Friday, May 18, 2007

'EAT ZINC!' AGAIN: Get used to it because it's good business

No one needs this useless inert white powder. But if we put a little in your pet's food, no one will mind. And we can make some extra money. Isn't outsourcing the food supply chain great?

In today's edition of the Los Angeles Times, "China's additives on menu in U.S."

No fooling!

The synopsis: Some American food-making giants have quietly put out word to stop buying from the Chinese! And guess what? They can't do it! Everyone has outsourced parts of their food supply chain to China for the sake of cheap labor and enhanced profit!

Your friendly neighborhood GlobalSecurity.Org Senior Fellow discussed the issue at length in past editions of the tiresome and odious series, "EAT ZINC!"

The working example was provided by the melamine-poisoning company run by Mao Lijun, Xuzhou Anying. Not only did Lijun sell melamine as protein powder, he also offered the inert white powder, zinc oxide, as a food additive. (It's Xuzhou's product pic, above!)

Upon looking into the issue, it was discovered all kinds of pet dry food contain trace amounts of this useless ingredient under the sham rationalization that it's a necessary thing. No animals, and while we're at it -- no people, need zinc oxide in their diet. They get the very trace amounts of zinc necessary to life in normal meals of wholesome food. Yet Mao Lijun, Xuzhou Anying, and -- one presumes -- many others advertised zinc oxide as a good additive, a fine source of zinc for animals.

It's rubbish!

But just try getting ahold of pet food makers like MenuFoods or ChemNutra or Hills to ask why it's in their bagged goods. Ha-ha-ha, good luck with that!

The boilerplate US government functionary's response to the problem can be summarized, thus: Yes, some additives from China appear to be nasty but we can't control it because US businesses have let go of their supply chains. The good news is that most of the problemmatical ingredients are in such small quantity, they probably won't hurt you. That is, until someone gets really really greedy, pooches up the concentration, and then it hurts you, or your pets.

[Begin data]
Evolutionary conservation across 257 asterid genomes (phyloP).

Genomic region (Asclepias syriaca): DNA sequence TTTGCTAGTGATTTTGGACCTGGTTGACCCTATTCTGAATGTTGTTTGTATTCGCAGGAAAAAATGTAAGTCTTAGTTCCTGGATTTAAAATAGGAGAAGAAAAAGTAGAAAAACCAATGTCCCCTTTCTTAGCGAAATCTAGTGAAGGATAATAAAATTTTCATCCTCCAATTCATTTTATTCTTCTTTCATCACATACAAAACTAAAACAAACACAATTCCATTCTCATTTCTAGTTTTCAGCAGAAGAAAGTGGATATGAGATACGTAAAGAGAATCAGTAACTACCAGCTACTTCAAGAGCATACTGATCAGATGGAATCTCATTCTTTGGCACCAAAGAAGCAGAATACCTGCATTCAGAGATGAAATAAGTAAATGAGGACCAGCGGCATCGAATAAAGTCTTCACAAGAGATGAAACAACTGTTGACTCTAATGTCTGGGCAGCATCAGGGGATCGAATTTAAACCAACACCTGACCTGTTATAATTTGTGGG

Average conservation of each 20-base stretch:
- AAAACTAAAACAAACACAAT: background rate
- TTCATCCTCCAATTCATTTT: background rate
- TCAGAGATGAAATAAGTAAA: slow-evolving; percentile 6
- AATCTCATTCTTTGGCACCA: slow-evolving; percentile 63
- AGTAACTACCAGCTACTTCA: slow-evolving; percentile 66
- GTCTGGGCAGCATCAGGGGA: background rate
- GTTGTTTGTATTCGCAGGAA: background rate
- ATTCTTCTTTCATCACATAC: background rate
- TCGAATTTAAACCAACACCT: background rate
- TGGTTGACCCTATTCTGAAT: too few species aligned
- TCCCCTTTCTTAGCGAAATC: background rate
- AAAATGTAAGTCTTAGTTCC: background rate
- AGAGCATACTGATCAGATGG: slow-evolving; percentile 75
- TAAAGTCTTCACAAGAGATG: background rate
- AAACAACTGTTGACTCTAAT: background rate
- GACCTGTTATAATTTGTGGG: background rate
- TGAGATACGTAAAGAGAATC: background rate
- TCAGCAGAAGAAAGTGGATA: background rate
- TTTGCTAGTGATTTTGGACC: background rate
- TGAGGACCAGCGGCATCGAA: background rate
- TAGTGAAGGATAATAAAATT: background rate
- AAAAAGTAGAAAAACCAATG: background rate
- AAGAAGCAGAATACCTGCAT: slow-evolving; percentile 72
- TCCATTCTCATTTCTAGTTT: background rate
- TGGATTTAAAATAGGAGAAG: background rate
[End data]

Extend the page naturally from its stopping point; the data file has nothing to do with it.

"As the recall of tainted pet food mushroomed into an international scandal, two of the largest US food manufacturers [Mission Foods and Tyson Foods] put out a blanket order to their American suppliers: No more ingredients from China," wrote the LA Times.

"The problem is, what Mission and Tyson want is next to impossible."

And therein lies the problem in food security. In this system, you can't have it.

The FDA and US government experts often love to squeal about how jihadists and Osama bin Laden would love to compromise the safety of US food.

"Oh, it is so easy to do!" they repeatedly say.

Pay no attention to the charlatans working behind the curtain next to the great and powerful Oz of Terrorists Are Menacing Our Food machine.

Al Qaeda doesn't have the savvy, the infrastructure or the personnel to threaten the food supply as easily as Xuzhou Anying did. Plus, they don't have the motivation. Dollars speak louder than the idea that "We'll make Americans afraid!" But the terrorists are always convenient super-boogeymen to which all manner of plots and powers can be attached.

"Some of [the Chinese additive vendors] are driven by profits; you can see the dollar dollar signs in their eyes," said one expert for the Times.

"In the US, major food manufacturers often don't know where all their ingredients originate . . . US food ingredient suppliers can only hope the pet food scare blows over."

That's not a bad bet to make.

However, there's a market opening now for bold souls who want to provide costlier goods that guarantee their ingredients are free of the unregulated fly-by-night suppliers from mainland China. After all, there are no additives supplied in China that cannot be made, and which were not once made, in the continental United States.

The original in the Los Angeles Times.

From the 'Eat Zinc!' archives:

Boss Melamine in pictures.

If you have zinc, maybe it's time to consider iron filings as a good food additive!

Incidental agroterrorism: They'll protect you from Osama bin Laden, but not melamine, buckos!


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